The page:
Try For 5 ... with SecondBites 5 easy budget tips

Enjoy more vegetables, and stretch your food dollar further with these handy tips from SecondBite’s Nutrition Programs Team.

Plan your shop

Organise your meals for the week, make a shopping list and check the fridge and pantry before shopping so you know what foods you already have.

Shop around! Plan to buy your vegetables from the cheapest sources, such as fresh food markets. Shopping towards the end of the day can mean bargain fruits and vegetables! It pays to check out those pesky supermarket catalogues which tell you what deals are going that week.

 

Tighten up your food budget

Spend most of your food budget on fruits and vegetables - these provide the best bang for buck because they are filling, nutrient dense and can be used to create a variety of delicious meals! Spend the least amount of money on foods that provide little nutrition and flexibility with cooking, such as chips, chocolate, lollies and sugary drinks. 

Adapted from the Food Cents program.

Compare options and buy in bulk

Fresh vegetables are usually cheaper per kilogram (kg), but canned and frozen vegetables can sometimes be cheaper and still provide variety and nutrition. Plus, they store for longer so you’re less likely to throw away any ageing vegetables.

Compare  fresh, frozen and canned vegetables to fresh options by looking at the price per kilogram. This information can help you choose the smarter option for your wallet.

It’s almost always cheaper to buy foods in bulk. Just make sure you have somewhere to store it safely. If not, consider going halves with a friend to keep everyone’s food costs low!

 

Go meat-free and cook smart

In Australia we tend to base what we’ll eat around the meat item, but this can be an expensive part of the meal.

It doesn’t hurt to include some meat-free days each week to save on food spending. In place of meat you can double the vegetables or swap meat for alternatives such as eggs, tofu, lentil or legumes like kidney beans or butter beans!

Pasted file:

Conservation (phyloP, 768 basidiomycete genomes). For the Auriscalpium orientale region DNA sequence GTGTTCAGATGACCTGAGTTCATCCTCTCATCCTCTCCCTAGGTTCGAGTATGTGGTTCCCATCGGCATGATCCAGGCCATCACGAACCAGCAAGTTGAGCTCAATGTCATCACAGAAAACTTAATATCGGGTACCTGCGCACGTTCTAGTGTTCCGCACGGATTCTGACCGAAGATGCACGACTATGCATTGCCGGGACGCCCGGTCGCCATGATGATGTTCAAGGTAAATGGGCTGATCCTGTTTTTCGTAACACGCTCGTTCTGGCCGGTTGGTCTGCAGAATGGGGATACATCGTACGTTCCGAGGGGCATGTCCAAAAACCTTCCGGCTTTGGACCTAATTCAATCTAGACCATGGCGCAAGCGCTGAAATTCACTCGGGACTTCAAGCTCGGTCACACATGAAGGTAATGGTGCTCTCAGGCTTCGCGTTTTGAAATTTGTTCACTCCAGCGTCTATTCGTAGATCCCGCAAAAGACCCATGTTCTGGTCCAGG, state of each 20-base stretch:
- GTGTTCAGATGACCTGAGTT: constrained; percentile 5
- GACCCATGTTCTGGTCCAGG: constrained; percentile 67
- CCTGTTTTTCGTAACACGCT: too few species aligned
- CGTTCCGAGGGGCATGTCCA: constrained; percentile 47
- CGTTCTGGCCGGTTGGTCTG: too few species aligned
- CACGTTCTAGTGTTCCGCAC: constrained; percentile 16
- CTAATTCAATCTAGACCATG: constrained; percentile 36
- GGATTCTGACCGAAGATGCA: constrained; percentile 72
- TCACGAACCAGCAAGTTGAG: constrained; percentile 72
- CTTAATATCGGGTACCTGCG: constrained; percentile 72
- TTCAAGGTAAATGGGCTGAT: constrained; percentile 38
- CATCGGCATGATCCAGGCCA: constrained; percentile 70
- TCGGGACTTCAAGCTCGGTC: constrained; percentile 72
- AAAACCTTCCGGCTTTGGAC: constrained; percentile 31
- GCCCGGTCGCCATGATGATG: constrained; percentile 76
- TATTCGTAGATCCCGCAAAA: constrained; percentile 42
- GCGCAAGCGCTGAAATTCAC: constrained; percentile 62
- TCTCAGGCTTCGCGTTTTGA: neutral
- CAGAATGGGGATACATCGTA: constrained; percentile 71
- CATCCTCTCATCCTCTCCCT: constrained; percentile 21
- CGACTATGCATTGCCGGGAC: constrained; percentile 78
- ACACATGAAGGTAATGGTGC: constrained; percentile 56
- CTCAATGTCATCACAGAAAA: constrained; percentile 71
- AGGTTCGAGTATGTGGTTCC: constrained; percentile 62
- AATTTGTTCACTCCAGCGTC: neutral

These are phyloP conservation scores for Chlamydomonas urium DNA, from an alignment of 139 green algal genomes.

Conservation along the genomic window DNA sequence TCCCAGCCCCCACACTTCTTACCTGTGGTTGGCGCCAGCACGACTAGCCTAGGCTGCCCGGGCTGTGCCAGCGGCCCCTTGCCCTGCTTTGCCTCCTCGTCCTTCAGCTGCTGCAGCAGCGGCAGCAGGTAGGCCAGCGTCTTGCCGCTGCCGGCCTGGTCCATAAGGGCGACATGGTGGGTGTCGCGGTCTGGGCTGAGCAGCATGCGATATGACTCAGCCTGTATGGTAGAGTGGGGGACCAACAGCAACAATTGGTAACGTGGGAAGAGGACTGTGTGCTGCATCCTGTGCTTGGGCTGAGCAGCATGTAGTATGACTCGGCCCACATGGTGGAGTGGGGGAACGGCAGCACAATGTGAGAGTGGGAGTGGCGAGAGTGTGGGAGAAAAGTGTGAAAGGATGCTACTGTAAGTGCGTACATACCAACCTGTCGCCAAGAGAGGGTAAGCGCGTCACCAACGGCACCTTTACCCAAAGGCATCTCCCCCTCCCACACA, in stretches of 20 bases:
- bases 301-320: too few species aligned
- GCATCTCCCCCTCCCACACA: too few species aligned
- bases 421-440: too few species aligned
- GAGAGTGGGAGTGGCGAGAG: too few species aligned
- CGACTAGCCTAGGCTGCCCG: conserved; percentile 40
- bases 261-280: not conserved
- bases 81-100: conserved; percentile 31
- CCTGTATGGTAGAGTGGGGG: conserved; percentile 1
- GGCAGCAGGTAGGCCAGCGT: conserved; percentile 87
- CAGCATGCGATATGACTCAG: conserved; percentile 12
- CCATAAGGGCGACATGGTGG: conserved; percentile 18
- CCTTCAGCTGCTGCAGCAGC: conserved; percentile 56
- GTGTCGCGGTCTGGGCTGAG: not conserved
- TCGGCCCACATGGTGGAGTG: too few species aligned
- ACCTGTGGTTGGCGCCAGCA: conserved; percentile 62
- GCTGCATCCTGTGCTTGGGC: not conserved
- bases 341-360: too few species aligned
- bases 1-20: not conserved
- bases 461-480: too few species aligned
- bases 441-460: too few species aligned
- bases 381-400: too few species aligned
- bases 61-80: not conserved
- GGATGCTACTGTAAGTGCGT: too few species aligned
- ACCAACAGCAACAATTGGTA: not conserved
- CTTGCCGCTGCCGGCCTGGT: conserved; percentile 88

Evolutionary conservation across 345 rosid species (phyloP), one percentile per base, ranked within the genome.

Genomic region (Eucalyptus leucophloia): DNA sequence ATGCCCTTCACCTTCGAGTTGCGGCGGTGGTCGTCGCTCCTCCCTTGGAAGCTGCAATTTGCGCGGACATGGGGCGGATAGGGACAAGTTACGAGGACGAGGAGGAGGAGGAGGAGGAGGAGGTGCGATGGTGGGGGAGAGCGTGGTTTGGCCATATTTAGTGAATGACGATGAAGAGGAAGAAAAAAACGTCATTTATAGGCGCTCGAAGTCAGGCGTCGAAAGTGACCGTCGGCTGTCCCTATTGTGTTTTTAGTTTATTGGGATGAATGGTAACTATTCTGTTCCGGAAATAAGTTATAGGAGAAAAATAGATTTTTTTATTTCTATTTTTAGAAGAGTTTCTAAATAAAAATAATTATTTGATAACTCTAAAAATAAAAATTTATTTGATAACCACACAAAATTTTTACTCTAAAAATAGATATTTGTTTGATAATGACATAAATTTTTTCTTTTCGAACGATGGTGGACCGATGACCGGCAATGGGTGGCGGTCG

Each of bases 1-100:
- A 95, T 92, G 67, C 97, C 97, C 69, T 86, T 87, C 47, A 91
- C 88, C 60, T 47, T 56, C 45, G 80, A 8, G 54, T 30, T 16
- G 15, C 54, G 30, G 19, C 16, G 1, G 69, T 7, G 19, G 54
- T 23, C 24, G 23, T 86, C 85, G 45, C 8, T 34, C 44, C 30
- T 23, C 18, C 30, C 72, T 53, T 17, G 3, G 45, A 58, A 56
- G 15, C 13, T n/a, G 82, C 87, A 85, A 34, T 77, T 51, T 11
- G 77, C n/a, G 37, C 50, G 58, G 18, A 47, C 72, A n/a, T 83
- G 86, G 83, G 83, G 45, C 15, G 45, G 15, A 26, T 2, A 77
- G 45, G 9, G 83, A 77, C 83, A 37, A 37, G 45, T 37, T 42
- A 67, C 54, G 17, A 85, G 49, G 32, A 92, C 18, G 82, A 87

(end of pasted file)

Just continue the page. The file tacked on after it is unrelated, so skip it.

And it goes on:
In fact, a good rule of thumb for a healthy, balanced meal is to make half the meal vegetables, ¼ meat or protein food (such as legumes or eggs), and  ¼ carbohydrate food (such as rice, pasta, bread or potato).

Cook smart to get the most value out of your meals. Cooking in larger quantities and freezing leftovers or using them in other meals can be a stress free way to avoid expensive convenience meals. Cooked vegetables can find a new life in other meals such as fried rice, frittata, burritos, spaghetti Bolognese or savoury fritters.

 

Buy seasonal vegetables

Vegetables and fruits that are in season (the time when they are grown and harvested to eat) are lower in cost because they are more widely available. Make the most of this and eat seasonally rather than spending money on vegetables and fruits which aren’t in season and will cost more. Vegetables that are in season will be cheaper, tastier, and more readily available at local green grocers or markets. If you’re looking at a recipe that contains an expensive ingredient try to be creative and swap for something in season.

SecondBite’s Budget Bites
FoodMateTM Vegetable Fritters

This recipe is meat-free, packed full of healthy veggies and can be made with seasonal vegetables to keep costs low.

FoodMateTM Vegetarian Chilli and Polenta Crust

Stretch your food dollar and cook a hearty flavour-filled chilli without meat! Pack it full of veggies, lentils and beans and top it with delicious golden polenta.

 

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